The Comedy Festival’s placement in the cooler months of autumn make outdoor venues less of an option, but Provan says seated theatres are in fact more manageable. “You know exactly who’s in there if you do the QR code scanning, you know exactly what seat they’re sitting on, you know who was sitting near them; there’s no reason you can’t wear a mask in a theatre safely distanced from people around you.”
By contrast, consider the plight of the DJ. “My whole career’s built on not socially distancing!” laughs MzRizk. Returning to work was an uncanny experience, she says – “it was weird DJing to seated people” – but on the weekend of our interview she had seven gigs booked.
Finucane has long promoted what she calls ‘’radical hospitality’’, in which audiences don’t just feel invited to a work but are made to feel special throughout. She thinks this might be key to earning the trust of people still unsure about leaving the house. “I feel like people want to be cherished. When people talk about feeling safe, part of that is feeling taken care of.”
I’d love to go into the offices of certain politicians and remove every piece of artwork, every book, get rid of their Netflix subscription.
For Fox, another important element is that audiences feel a sense of agency and spontaneity during RISING. “If the experience we’re providing feels too regimented, people will revert to hanging out in the park, you know?”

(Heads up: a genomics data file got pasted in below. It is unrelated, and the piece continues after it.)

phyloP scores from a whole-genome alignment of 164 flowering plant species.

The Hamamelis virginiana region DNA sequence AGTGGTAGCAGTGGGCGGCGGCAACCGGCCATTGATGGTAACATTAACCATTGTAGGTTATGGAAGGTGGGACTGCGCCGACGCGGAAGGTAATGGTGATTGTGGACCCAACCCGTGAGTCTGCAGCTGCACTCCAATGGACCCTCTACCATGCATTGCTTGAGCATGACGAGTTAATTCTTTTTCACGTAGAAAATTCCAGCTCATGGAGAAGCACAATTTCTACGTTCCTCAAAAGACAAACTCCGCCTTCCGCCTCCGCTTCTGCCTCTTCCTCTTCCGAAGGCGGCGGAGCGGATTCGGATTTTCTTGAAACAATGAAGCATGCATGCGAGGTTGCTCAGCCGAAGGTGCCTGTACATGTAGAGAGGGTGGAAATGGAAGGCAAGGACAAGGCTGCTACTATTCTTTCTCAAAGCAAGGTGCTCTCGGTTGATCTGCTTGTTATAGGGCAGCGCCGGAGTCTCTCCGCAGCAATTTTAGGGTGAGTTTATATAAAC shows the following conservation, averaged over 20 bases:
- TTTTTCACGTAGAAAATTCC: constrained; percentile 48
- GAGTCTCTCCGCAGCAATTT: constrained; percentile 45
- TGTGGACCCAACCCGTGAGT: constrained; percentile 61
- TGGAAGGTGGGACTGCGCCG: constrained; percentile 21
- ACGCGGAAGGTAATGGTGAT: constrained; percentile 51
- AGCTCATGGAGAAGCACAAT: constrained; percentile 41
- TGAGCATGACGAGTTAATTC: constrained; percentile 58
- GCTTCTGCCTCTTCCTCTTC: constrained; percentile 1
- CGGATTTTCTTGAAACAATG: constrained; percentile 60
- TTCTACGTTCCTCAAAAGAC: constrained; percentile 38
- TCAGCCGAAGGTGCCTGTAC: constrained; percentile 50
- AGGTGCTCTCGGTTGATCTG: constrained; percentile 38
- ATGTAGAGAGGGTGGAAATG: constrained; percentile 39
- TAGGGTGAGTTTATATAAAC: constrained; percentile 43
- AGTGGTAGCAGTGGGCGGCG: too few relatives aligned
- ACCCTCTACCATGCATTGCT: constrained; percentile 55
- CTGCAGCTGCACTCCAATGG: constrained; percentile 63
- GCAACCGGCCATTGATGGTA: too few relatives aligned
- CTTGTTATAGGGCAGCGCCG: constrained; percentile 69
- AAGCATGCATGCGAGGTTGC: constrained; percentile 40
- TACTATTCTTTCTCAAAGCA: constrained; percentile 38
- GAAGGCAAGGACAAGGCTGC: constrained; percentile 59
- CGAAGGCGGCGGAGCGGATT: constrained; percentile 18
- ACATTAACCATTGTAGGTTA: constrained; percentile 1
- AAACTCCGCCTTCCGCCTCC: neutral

Sammy J is all about the logistics of COVID-safe entertainment. “I’m big on visual aids to enforce distancing. The more novelty props and bright tape on floor, the better. Failing that, a COVID-safety tiger prowling venues making sure people were keeping their distance might work.”
We probably won’t see moon shuttles and big cat bouncers become new features of Melbourne post-lockdown, but some ideas hint that we don’t have to go back to business as usual.
Sammy J’s suggestion sounds perfectly reasonable: “Weekly music concerts on the Fed Square stage, with a rotating mix of bands, comedians and physical performers. Not just as a one-off ‘we’re back!’ special event, but baked into the city’s weekly rhythm so locals and tourists alike could enjoy consistent entertainment all year round.”
MzRizk says that an overly bureaucratic permit system means many of our shared spaces languish. “If I was mayor of Melbourne I would definitely be a lot more welcoming and make it a lot easier to create events within spaces, whether it be in front of the Museum, going to Treasury Gardens … Maybe even on the Flinders Street Station steps, someone playing really good beats with a few breakdancers.”